This nearly sent me into hysterics. If you have never read a seed catalog before, the copy is usually pretty bland except for the hyperbole about the plants, and there is never any political commentary.
In addition, each seed offering has a supplier code 1-6 to let you know if the seeds were grown by a small farmer or Fedco staff (1), a family-owned company or cooperative (2), all the way up multinationals (5) and Syngenta (6). And not only that, they pay royalties for indigenous seed varieties, and pay into a Black Benefit Sharing Fund that helps Black farmers for seed varieties that originated in Africa. I am in love!
Except for a variety of shelling pea, mini bell pepper, and onion from Seed Saver’s Exchange, all my seeds will be coming from Fedco.
And now for things I had not planned on growing but couldn’t resist:
- Green Callaloo. It’s a variety of amaranth grown just for the greens. It’s a Jamaican vegetable, grows fast, is heat tolerant(greens in summer!), and the seed was grown by high school kids in Belfast, Maine who will receive proceeds from the sale. How could I not try this?
- Arachne. A muskmelon so-named because of the web-like netting on the outside of the melon. Also, the description tells the myth of Arachne and then says, “With Arachne in the garden, you may feel emboldened to challenge Demeter—which is how one of our trialers was transformed into a turnip.” Ha!
- Turtle Moon Blue Kuri. I already have saved seeds from the pie pumpkin and the mystery gray squash we got from our food co-op that I liked so much, so I was not planning on any more winter squash. But the 4-6 pound fruit sounds gorgeous and the description says the longer you keep them, the sweeter they get, and they make fantastic pudding. I just discovered squash pudding this year and I love it so much. And because these keep so long, up to early spring, I can continue to enjoy squash pudding when winter squash is no longer available at the market. Plus, I love turtles.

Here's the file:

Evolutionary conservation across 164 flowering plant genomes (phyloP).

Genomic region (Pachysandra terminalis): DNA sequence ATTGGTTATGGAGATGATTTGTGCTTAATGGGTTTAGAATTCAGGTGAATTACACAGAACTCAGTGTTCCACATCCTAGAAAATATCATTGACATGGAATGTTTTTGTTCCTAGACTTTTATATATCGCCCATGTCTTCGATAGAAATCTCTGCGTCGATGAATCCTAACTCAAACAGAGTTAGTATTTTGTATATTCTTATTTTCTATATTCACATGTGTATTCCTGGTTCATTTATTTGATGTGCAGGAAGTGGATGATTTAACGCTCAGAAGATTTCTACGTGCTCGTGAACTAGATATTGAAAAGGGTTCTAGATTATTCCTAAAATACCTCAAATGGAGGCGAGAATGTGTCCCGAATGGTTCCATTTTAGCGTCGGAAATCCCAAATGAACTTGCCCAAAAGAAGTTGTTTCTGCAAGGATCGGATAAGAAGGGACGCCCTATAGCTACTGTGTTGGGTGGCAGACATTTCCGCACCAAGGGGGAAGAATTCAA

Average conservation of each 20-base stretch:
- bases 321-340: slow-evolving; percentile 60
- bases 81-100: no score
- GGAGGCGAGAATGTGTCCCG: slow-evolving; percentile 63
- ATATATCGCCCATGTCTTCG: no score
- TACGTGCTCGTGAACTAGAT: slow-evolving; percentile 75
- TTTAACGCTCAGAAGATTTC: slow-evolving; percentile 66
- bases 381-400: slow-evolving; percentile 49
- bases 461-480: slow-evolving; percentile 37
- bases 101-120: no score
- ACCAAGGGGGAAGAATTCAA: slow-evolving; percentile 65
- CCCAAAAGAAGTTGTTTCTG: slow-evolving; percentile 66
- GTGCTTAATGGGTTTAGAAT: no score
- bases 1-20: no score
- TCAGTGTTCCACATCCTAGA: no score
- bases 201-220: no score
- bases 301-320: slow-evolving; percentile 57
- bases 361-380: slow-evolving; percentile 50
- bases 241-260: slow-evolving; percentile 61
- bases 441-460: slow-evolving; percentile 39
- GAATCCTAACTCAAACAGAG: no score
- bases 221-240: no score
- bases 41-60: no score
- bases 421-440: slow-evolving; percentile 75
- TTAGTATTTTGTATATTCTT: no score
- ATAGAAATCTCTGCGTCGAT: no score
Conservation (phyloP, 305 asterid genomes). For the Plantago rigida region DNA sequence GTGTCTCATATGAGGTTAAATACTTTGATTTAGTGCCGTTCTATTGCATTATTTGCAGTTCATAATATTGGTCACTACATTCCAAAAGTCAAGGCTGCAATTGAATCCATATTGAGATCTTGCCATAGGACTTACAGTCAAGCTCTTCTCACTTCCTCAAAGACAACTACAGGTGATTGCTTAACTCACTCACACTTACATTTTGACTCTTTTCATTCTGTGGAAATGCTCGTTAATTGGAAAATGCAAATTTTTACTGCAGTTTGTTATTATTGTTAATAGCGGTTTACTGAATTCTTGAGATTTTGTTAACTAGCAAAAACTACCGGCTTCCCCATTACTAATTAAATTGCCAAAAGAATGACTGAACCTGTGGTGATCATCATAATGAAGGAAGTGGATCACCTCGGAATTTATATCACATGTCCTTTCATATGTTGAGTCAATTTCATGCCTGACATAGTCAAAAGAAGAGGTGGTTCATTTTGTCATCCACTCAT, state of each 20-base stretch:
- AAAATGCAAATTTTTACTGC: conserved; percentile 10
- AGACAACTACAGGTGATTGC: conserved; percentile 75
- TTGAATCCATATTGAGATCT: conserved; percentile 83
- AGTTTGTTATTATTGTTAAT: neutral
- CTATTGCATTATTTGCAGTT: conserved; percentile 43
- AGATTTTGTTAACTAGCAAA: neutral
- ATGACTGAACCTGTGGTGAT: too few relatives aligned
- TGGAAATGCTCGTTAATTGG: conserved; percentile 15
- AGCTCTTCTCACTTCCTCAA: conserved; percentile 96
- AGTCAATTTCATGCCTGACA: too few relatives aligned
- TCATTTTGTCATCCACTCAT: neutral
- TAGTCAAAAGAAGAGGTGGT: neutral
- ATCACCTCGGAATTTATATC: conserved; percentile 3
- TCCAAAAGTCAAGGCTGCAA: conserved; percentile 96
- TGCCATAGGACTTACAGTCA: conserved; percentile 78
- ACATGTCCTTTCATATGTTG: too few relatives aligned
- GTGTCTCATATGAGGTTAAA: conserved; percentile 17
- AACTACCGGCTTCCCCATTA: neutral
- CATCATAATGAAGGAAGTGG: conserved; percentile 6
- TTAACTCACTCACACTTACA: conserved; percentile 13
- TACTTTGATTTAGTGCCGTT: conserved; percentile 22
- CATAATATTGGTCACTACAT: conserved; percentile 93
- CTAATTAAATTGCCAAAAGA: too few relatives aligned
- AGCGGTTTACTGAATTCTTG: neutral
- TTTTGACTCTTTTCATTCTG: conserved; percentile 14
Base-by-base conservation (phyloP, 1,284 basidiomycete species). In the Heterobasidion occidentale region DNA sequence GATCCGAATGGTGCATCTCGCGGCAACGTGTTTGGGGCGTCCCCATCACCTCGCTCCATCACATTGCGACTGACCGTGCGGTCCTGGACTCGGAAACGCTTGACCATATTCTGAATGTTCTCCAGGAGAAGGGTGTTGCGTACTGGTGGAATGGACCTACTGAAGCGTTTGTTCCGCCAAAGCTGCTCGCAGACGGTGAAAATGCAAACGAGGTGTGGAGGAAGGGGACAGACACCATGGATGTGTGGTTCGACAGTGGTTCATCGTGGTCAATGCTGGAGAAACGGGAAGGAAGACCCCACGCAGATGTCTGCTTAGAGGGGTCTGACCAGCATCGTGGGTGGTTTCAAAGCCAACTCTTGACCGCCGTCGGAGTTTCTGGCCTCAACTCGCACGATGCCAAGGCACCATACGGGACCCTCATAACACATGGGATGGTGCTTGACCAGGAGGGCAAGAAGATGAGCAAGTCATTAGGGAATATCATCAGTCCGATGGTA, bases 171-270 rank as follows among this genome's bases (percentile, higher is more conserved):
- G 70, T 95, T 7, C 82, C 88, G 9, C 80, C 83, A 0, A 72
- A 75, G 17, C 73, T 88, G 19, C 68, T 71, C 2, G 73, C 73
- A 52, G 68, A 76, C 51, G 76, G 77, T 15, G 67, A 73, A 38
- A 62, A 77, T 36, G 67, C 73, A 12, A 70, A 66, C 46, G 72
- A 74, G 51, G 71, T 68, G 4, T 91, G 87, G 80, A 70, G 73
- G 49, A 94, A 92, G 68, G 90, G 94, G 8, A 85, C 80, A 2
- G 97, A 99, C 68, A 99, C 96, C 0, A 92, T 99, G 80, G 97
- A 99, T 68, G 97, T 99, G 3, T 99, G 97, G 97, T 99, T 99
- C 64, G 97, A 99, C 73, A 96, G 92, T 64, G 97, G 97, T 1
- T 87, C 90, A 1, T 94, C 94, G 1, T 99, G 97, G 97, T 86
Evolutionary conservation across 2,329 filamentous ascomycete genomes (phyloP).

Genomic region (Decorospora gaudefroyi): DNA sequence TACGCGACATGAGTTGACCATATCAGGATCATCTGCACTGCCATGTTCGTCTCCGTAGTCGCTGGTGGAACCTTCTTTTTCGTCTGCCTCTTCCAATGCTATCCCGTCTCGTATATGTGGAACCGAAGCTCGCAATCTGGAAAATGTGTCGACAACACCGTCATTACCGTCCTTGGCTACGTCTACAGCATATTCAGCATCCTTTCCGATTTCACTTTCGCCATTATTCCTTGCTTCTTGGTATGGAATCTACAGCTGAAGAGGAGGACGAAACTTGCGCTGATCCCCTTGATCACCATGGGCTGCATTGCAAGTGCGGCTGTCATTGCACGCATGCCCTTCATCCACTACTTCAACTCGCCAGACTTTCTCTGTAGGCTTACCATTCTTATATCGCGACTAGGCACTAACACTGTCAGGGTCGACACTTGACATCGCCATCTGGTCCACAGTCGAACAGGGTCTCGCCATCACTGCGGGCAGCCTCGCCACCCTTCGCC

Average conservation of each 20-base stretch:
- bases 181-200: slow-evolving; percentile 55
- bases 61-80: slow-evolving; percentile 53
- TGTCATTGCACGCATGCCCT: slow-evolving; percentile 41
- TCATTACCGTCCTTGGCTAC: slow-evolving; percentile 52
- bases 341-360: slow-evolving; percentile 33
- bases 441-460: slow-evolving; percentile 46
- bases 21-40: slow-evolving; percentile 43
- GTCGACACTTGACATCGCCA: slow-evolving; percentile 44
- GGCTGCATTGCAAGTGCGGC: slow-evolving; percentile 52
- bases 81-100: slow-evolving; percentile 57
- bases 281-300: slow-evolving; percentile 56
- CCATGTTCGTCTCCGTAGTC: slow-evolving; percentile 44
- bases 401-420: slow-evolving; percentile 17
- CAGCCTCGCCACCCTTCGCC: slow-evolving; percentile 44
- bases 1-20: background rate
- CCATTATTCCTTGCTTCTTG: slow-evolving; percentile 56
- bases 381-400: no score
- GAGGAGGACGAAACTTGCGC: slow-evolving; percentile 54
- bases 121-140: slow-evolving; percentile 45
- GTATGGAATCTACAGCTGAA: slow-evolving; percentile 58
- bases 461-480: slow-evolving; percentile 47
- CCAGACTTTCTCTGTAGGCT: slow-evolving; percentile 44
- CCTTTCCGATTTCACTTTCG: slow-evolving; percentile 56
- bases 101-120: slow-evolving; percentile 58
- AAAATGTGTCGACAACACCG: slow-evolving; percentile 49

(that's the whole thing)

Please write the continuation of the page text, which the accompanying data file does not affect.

- Pinto potatoes. It’s a polka dotted potato! The skin is pink with yellow spots! Does this need any further explanation or reason?
The rest of my seed order is for the usual sorts of things, cabbage, carrots, radishes, summer squash.
I’m sighing with happiness.
Now I just need to figure out the fruit tree situation.
- Book: Scattered All Over the Earth by Yōko Tawada. I read her Memoirs of a Polar Bear a few years ago and really enjoyed its quirkiness. This one has no polar bears, and takes place in a not so distant future in which Japan has disappeared. Hiruko is a climate refugee living in Denmark. She has invented a language that is understandable to all Scandinavians. What she really wants though is to find someone else who speaks her language. She is joined in her search by a multilingual, multinational group of people. Each chapter is told from the viewpoint of one of these people. It’s about language, home, identity, and so much more. I’m really enjoying it.
- Book: The Gift by Lewis Hyde. Margaret Atwood insists on the importance of this book about creativity and the value of creative labor in her book of essays, Burning Questions. My edition of the book has an introduction by Atwood. Now that I think of it, it may be the essay that was in her book. I am not far in, but so far I am greatly enjoying it. I think this one is going to be a slow, thoughtful read.
- Podcast: Two really wonderful podcasts from Green Dreamer about animal culture: Rebecca Giggs: the World as Reflected in the Whale, and Thom van Dooren: The Evolving Cultures of the More-Than-Human World. Giggs has a recent book out that I really want to read called Fathoms: the world in the whale. Van Dooren has a book out called A World in a Shell: snail stories for a time of extinctions that sounds really interesting. He also has a previous book that I really want to read called The Wake of Crows: living and dying in shared worlds.
- Movie: Glass Onion. Oh this was fun. I like Daniel Craig much better as detective Benoit Blanc than I do as James Bond. Also, Hugh Grant makes a cameo that implies that he and Craig/Blanc are living together as a couple. I would like more of these please!